The northern Nigerian state of Gombe has set up an inter-religious council following clashes last week between Christians and Muslims that left at least ten people dead and caused millions of dollars of damage to property.The state governor, Abubakar Habu Hashidu, set up the committee on September 8 after consulting Muslim and Christian leaders in the state. He said that the council would be formally inaugurated on September 16.The clashes between Christians and Muslims, which broke out on September 7 in the town of Kaltunga, and spread to the towns of Billiri and Bambam within two days, follow the decision in July by Gombe's state government to introduce shari'a, the Islamic legal code. Christian leaders in Gombe state had previously warned the state government that they would refuse to accept the Islamic legal system. More than 75 percent of the state's population of 2.7 million are Christian.Christians maintain that the introduction of shari'a will make it impossible for them to practice their religion. They claim the law would:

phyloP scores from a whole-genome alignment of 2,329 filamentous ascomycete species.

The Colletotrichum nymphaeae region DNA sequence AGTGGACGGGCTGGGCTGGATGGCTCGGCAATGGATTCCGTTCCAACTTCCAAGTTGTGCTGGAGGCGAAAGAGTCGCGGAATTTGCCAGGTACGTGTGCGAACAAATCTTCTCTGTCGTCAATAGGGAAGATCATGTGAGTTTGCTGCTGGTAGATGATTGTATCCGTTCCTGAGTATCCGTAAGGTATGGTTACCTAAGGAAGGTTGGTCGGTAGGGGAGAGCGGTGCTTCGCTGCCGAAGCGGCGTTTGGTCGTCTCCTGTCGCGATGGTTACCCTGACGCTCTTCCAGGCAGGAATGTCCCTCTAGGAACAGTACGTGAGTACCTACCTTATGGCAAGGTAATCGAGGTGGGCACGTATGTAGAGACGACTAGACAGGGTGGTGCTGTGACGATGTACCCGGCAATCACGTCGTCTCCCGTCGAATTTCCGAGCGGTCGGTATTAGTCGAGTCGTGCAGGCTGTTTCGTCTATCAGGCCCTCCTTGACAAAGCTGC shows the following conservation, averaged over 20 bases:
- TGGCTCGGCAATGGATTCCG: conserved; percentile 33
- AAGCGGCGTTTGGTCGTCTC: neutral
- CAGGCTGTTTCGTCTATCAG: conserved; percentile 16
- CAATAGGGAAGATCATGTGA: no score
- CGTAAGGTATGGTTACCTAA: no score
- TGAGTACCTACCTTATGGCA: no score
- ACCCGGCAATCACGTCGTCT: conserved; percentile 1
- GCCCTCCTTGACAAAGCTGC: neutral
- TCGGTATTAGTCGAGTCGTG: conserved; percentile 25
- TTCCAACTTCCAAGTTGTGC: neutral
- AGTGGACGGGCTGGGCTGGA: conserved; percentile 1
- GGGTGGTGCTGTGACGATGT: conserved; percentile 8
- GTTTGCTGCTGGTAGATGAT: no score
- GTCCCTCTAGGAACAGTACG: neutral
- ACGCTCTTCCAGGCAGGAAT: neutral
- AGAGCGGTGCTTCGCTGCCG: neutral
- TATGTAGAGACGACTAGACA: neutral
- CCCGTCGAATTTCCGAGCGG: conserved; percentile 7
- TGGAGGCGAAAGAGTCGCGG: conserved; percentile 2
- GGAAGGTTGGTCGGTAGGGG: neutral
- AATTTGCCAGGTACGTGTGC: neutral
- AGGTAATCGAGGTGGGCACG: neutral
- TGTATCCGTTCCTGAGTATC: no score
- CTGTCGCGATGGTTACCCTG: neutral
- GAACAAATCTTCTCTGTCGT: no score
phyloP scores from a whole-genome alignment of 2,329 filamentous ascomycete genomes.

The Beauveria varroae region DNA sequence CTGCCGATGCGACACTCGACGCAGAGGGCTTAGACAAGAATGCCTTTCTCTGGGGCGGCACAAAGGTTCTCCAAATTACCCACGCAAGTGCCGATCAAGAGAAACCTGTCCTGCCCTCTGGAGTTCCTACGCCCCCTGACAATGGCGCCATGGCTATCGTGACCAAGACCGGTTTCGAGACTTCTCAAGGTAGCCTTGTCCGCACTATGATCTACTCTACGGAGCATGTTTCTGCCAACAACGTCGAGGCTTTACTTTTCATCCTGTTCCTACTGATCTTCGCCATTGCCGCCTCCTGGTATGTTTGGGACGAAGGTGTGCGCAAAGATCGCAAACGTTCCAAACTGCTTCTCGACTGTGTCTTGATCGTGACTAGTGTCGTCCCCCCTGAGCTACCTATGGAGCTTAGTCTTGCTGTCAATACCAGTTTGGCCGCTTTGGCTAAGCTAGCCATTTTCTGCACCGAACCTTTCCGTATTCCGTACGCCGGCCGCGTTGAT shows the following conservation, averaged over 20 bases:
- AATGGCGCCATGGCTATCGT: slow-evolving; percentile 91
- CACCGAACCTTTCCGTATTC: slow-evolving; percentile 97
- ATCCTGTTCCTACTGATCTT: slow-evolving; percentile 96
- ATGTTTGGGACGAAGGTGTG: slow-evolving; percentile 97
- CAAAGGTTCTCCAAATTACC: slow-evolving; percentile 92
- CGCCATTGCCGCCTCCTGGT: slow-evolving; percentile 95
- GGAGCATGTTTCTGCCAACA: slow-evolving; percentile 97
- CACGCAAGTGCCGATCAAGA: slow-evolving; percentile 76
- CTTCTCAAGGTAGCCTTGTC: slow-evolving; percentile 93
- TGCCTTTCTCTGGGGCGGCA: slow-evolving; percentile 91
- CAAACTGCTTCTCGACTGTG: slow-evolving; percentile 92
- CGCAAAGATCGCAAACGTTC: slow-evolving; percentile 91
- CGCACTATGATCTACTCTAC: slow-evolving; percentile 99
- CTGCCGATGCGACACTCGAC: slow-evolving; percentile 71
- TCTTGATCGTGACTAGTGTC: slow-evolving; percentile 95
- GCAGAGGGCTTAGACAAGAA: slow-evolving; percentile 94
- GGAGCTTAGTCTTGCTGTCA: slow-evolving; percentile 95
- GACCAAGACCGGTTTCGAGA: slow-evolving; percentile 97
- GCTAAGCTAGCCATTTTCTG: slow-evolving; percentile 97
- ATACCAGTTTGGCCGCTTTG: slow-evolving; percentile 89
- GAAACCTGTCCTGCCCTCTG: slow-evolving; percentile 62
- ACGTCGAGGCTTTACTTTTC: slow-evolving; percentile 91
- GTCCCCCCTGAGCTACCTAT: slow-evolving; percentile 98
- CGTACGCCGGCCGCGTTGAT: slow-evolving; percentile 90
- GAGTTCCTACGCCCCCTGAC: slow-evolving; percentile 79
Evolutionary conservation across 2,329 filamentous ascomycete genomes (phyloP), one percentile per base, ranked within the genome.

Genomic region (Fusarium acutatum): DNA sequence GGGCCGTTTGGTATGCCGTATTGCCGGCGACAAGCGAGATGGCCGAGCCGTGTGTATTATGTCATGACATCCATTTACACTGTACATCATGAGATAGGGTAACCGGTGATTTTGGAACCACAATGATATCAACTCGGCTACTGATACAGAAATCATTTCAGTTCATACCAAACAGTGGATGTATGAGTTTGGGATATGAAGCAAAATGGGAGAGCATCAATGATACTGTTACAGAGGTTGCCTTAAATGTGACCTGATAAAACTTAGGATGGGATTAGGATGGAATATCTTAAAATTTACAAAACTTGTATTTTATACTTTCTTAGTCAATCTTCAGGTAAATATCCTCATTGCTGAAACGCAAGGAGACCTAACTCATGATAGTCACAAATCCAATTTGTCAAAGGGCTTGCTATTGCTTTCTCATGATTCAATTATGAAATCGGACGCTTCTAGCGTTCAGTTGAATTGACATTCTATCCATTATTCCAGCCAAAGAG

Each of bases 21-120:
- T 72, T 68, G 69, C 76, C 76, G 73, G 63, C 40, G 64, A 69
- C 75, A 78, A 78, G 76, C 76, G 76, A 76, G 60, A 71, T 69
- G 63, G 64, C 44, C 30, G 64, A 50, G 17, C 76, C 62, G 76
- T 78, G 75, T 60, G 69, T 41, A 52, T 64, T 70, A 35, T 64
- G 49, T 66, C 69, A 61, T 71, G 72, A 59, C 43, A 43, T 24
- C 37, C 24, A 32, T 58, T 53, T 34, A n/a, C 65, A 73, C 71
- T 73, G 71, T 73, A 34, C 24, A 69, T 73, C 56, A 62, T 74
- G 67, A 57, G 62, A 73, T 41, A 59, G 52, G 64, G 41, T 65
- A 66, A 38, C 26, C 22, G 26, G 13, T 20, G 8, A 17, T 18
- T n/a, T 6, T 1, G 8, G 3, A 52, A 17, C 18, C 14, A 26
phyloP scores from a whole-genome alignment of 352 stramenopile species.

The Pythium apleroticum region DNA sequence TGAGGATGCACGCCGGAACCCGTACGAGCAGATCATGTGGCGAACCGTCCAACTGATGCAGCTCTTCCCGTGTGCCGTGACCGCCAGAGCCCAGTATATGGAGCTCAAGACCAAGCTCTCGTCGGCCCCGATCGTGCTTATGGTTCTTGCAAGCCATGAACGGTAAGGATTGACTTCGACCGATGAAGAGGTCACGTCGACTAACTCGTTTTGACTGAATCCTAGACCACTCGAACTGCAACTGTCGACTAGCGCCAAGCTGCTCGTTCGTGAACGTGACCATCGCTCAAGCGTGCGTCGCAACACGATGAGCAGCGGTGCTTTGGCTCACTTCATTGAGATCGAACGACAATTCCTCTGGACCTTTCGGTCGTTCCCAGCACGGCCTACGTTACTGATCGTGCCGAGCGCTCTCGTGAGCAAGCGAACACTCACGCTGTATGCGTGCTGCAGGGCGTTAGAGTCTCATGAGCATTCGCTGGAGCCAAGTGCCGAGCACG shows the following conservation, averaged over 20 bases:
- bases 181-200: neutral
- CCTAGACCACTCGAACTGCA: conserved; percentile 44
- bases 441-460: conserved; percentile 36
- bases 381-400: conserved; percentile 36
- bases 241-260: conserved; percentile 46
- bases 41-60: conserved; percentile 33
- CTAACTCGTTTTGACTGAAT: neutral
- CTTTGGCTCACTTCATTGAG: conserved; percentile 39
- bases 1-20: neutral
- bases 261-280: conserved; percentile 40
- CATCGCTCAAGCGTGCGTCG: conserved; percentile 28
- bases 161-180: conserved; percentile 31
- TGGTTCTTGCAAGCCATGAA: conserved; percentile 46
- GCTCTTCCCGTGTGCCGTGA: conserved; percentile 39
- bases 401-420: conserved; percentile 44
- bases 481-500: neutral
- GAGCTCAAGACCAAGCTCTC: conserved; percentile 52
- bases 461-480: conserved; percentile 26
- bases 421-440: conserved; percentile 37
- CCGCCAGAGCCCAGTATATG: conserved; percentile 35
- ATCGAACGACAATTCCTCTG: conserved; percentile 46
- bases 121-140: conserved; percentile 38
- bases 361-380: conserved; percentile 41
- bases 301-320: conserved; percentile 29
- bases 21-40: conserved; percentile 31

- Prevent the teaching of Christianity in public schools.
- Prevent Christians from building new churches and enable Muslims to force existing churches in towns in Gombe to be relocated.
- Discriminate against Christians in public service, as shari'a forbids non-Muslims from having authority over Muslims.
- Mean that single mothers are considered as prostitutes.
- Prevent women from travelling in the same vehicles as their husbands, even to attend church.
- Introduce draconian penalties, such as the cutting off of a hand for those guilty of theft, and death by stoning for those who commit adultery. Christians believe that such penalties are not in keeping with the biblical requirements of compassion and forgiveness.